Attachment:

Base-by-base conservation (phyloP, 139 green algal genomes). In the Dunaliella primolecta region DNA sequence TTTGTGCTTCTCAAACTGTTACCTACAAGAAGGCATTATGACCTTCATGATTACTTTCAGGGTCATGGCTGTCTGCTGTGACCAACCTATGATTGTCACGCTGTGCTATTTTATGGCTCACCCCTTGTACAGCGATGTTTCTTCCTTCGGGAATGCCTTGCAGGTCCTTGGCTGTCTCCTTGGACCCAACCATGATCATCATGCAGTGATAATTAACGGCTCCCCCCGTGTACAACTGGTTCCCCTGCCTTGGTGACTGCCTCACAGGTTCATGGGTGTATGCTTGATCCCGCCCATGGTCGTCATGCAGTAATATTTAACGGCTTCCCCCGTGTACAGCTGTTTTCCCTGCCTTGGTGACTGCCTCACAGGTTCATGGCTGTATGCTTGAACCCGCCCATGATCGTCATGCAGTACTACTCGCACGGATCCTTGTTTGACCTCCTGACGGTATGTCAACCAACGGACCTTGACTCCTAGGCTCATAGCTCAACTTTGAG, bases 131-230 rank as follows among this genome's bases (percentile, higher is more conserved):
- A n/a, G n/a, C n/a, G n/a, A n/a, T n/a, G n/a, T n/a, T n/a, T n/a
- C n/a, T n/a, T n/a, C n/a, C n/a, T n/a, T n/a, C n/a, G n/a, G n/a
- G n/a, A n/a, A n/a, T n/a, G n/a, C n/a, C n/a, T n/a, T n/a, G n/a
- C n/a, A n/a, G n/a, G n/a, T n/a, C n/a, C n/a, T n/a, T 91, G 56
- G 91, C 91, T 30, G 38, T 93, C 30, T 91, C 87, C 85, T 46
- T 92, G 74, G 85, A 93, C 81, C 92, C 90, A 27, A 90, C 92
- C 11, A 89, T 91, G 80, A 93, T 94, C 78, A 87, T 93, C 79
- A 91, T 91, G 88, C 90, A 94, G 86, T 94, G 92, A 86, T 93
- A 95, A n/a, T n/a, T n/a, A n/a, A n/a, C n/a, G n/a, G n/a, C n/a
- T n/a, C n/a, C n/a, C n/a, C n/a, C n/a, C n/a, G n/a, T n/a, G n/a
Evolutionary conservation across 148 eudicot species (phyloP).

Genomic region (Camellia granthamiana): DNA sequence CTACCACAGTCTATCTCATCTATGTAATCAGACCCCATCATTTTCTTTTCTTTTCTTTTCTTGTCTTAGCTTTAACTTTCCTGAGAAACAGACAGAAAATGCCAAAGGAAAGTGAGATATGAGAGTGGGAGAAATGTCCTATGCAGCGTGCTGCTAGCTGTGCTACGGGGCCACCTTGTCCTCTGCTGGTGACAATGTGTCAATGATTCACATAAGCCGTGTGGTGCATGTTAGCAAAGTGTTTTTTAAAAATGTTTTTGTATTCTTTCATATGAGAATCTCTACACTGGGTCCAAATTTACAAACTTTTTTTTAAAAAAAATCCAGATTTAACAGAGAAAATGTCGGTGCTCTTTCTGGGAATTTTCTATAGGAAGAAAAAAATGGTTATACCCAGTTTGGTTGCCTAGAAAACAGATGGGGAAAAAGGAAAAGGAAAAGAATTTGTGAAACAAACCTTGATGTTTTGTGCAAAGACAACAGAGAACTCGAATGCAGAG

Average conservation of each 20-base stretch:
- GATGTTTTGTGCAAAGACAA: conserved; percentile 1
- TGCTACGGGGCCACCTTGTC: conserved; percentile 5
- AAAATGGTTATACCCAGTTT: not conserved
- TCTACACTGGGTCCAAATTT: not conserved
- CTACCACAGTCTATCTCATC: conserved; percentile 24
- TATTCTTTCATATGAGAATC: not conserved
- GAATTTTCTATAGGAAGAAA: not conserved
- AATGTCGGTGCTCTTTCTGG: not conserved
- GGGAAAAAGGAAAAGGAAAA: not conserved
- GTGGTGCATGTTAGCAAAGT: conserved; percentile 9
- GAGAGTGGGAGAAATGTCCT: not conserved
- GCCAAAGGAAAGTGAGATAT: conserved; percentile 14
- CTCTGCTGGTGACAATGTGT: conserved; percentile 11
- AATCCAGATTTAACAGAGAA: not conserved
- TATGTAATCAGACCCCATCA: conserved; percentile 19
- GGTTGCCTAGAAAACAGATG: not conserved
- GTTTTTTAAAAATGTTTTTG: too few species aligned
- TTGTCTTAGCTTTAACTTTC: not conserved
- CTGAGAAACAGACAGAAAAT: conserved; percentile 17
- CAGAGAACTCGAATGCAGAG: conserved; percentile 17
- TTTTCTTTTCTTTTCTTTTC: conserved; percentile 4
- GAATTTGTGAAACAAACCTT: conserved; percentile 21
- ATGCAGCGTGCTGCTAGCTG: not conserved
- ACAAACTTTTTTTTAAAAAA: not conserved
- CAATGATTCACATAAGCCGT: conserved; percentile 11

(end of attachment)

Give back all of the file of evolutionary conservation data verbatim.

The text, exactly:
Base-by-base conservation (phyloP, 139 green algal genomes). In the Dunaliella primolecta region DNA sequence TTTGTGCTTCTCAAACTGTTACCTACAAGAAGGCATTATGACCTTCATGATTACTTTCAGGGTCATGGCTGTCTGCTGTGACCAACCTATGATTGTCACGCTGTGCTATTTTATGGCTCACCCCTTGTACAGCGATGTTTCTTCCTTCGGGAATGCCTTGCAGGTCCTTGGCTGTCTCCTTGGACCCAACCATGATCATCATGCAGTGATAATTAACGGCTCCCCCCGTGTACAACTGGTTCCCCTGCCTTGGTGACTGCCTCACAGGTTCATGGGTGTATGCTTGATCCCGCCCATGGTCGTCATGCAGTAATATTTAACGGCTTCCCCCGTGTACAGCTGTTTTCCCTGCCTTGGTGACTGCCTCACAGGTTCATGGCTGTATGCTTGAACCCGCCCATGATCGTCATGCAGTACTACTCGCACGGATCCTTGTTTGACCTCCTGACGGTATGTCAACCAACGGACCTTGACTCCTAGGCTCATAGCTCAACTTTGAG, bases 131-230 rank as follows among this genome's bases (percentile, higher is more conserved):
- A n/a, G n/a, C n/a, G n/a, A n/a, T n/a, G n/a, T n/a, T n/a, T n/a
- C n/a, T n/a, T n/a, C n/a, C n/a, T n/a, T n/a, C n/a, G n/a, G n/a
- G n/a, A n/a, A n/a, T n/a, G n/a, C n/a, C n/a, T n/a, T n/a, G n/a
- C n/a, A n/a, G n/a, G n/a, T n/a, C n/a, C n/a, T n/a, T 91, G 56
- G 91, C 91, T 30, G 38, T 93, C 30, T 91, C 87, C 85, T 46
- T 92, G 74, G 85, A 93, C 81, C 92, C 90, A 27, A 90, C 92
- C 11, A 89, T 91, G 80, A 93, T 94, C 78, A 87, T 93, C 79
- A 91, T 91, G 88, C 90, A 94, G 86, T 94, G 92, A 86, T 93
- A 95, A n/a, T n/a, T n/a, A n/a, A n/a, C n/a, G n/a, G n/a, C n/a
- T n/a, C n/a, C n/a, C n/a, C n/a, C n/a, C n/a, G n/a, T n/a, G n/a
Evolutionary conservation across 148 eudicot species (phyloP).

Genomic region (Camellia granthamiana): DNA sequence CTACCACAGTCTATCTCATCTATGTAATCAGACCCCATCATTTTCTTTTCTTTTCTTTTCTTGTCTTAGCTTTAACTTTCCTGAGAAACAGACAGAAAATGCCAAAGGAAAGTGAGATATGAGAGTGGGAGAAATGTCCTATGCAGCGTGCTGCTAGCTGTGCTACGGGGCCACCTTGTCCTCTGCTGGTGACAATGTGTCAATGATTCACATAAGCCGTGTGGTGCATGTTAGCAAAGTGTTTTTTAAAAATGTTTTTGTATTCTTTCATATGAGAATCTCTACACTGGGTCCAAATTTACAAACTTTTTTTTAAAAAAAATCCAGATTTAACAGAGAAAATGTCGGTGCTCTTTCTGGGAATTTTCTATAGGAAGAAAAAAATGGTTATACCCAGTTTGGTTGCCTAGAAAACAGATGGGGAAAAAGGAAAAGGAAAAGAATTTGTGAAACAAACCTTGATGTTTTGTGCAAAGACAACAGAGAACTCGAATGCAGAG

Average conservation of each 20-base stretch:
- GATGTTTTGTGCAAAGACAA: conserved; percentile 1
- TGCTACGGGGCCACCTTGTC: conserved; percentile 5
- AAAATGGTTATACCCAGTTT: not conserved
- TCTACACTGGGTCCAAATTT: not conserved
- CTACCACAGTCTATCTCATC: conserved; percentile 24
- TATTCTTTCATATGAGAATC: not conserved
- GAATTTTCTATAGGAAGAAA: not conserved
- AATGTCGGTGCTCTTTCTGG: not conserved
- GGGAAAAAGGAAAAGGAAAA: not conserved
- GTGGTGCATGTTAGCAAAGT: conserved; percentile 9
- GAGAGTGGGAGAAATGTCCT: not conserved
- GCCAAAGGAAAGTGAGATAT: conserved; percentile 14
- CTCTGCTGGTGACAATGTGT: conserved; percentile 11
- AATCCAGATTTAACAGAGAA: not conserved
- TATGTAATCAGACCCCATCA: conserved; percentile 19
- GGTTGCCTAGAAAACAGATG: not conserved
- GTTTTTTAAAAATGTTTTTG: too few species aligned
- TTGTCTTAGCTTTAACTTTC: not conserved
- CTGAGAAACAGACAGAAAAT: conserved; percentile 17
- CAGAGAACTCGAATGCAGAG: conserved; percentile 17
- TTTTCTTTTCTTTTCTTTTC: conserved; percentile 4
- GAATTTGTGAAACAAACCTT: conserved; percentile 21
- ATGCAGCGTGCTGCTAGCTG: not conserved
- ACAAACTTTTTTTTAAAAAA: not conserved
- CAATGATTCACATAAGCCGT: conserved; percentile 11